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The Dog and Her Companion. Jean-Baptiste Oudry (1686-1755)

The Dog and Her Companion. Jean-Baptiste Oudry (1686-1755)

A Dog, proud of her new-born family,
And needing shelter for her restless brood,
Begged a snug kennel with such urgency,
A generous friend at last was found who would
Supply her pressing need—so it was lent.
After a week or so the good soul went
And asked it back.—"Only a fortnight more:"
The little ones could hardly walk as yet;
′Twas kindly granted as before.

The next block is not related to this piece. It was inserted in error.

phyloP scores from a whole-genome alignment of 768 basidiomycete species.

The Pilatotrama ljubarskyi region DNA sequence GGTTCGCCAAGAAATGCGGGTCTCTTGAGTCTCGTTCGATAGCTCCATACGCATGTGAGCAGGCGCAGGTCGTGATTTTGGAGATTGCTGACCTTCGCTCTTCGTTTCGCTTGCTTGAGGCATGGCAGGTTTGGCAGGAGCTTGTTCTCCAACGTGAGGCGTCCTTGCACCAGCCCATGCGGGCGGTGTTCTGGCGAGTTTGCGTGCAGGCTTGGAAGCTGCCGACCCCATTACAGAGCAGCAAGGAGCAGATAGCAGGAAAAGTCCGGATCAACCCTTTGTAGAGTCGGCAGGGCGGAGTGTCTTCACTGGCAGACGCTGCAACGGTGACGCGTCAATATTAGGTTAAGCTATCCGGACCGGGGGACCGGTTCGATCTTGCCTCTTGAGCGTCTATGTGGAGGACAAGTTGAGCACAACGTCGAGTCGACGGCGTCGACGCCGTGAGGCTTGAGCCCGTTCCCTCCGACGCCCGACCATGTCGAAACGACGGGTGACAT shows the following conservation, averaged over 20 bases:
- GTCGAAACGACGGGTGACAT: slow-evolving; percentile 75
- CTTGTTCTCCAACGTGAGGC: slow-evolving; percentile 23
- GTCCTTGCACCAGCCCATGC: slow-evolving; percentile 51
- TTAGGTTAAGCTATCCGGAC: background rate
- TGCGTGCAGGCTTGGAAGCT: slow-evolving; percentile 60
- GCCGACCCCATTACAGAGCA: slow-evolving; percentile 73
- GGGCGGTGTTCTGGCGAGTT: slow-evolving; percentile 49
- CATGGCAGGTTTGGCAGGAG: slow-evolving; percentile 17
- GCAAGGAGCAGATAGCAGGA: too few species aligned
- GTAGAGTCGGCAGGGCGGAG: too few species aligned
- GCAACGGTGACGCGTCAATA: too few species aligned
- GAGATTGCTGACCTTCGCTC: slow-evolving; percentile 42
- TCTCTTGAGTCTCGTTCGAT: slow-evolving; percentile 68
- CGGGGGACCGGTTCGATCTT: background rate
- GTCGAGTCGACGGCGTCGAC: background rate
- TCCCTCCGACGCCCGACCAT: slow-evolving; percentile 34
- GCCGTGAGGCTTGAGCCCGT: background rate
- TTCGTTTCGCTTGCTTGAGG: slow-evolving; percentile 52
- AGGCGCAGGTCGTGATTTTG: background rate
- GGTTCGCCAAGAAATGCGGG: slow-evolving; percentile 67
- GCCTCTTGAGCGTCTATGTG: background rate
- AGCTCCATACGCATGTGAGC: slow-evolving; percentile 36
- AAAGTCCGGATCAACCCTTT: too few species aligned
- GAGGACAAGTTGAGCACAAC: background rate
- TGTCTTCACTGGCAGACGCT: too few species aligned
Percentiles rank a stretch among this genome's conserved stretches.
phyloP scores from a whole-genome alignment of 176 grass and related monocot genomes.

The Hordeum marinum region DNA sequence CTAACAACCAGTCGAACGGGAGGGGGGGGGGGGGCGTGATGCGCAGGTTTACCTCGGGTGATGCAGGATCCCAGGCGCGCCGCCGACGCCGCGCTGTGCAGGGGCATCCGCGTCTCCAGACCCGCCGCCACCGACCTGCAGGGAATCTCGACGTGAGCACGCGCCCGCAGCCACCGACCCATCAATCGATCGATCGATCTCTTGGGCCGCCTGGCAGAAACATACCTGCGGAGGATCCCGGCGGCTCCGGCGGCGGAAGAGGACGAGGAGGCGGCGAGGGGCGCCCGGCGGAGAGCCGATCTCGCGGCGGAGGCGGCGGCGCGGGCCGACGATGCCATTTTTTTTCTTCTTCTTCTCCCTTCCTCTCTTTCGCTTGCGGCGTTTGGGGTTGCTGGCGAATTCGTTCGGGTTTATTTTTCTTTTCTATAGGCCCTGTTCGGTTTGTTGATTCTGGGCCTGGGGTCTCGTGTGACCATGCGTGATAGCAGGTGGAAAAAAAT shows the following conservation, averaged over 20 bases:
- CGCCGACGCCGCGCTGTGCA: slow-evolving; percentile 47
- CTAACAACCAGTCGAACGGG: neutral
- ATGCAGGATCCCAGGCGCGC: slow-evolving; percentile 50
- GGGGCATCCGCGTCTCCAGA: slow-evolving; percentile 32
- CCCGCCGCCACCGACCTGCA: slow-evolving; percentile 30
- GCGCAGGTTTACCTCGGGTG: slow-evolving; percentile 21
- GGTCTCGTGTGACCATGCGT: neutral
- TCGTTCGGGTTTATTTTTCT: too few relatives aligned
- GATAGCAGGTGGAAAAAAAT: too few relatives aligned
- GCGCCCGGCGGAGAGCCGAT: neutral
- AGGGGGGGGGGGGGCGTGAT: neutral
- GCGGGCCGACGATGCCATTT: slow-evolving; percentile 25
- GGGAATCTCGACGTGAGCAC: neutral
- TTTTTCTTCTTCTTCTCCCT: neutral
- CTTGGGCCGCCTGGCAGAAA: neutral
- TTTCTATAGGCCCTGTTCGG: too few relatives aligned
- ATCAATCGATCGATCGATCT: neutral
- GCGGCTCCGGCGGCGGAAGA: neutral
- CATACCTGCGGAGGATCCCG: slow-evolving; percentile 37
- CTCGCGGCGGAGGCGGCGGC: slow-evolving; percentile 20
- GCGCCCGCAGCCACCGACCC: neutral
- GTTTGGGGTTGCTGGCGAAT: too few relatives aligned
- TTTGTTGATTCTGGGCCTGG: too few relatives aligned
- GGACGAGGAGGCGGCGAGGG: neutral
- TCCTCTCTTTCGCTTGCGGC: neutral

The second term expired, again they met:
The friend demands her house, her room, her bed.
This time the graceless Dog showed teeth, and scowled;
"I and my children are prepared to go," she growled,
"If you can put us out and reign instead."
By this time they were grown,
And better left alone.

Lend to bad men, and you′ll regret it much;
To draw from them the money right,
You must plead, and you must fight,
Or else your gold you′ll never touch.
Only the truth I mean to tell:
Give them an inch, they′ll take an ell.

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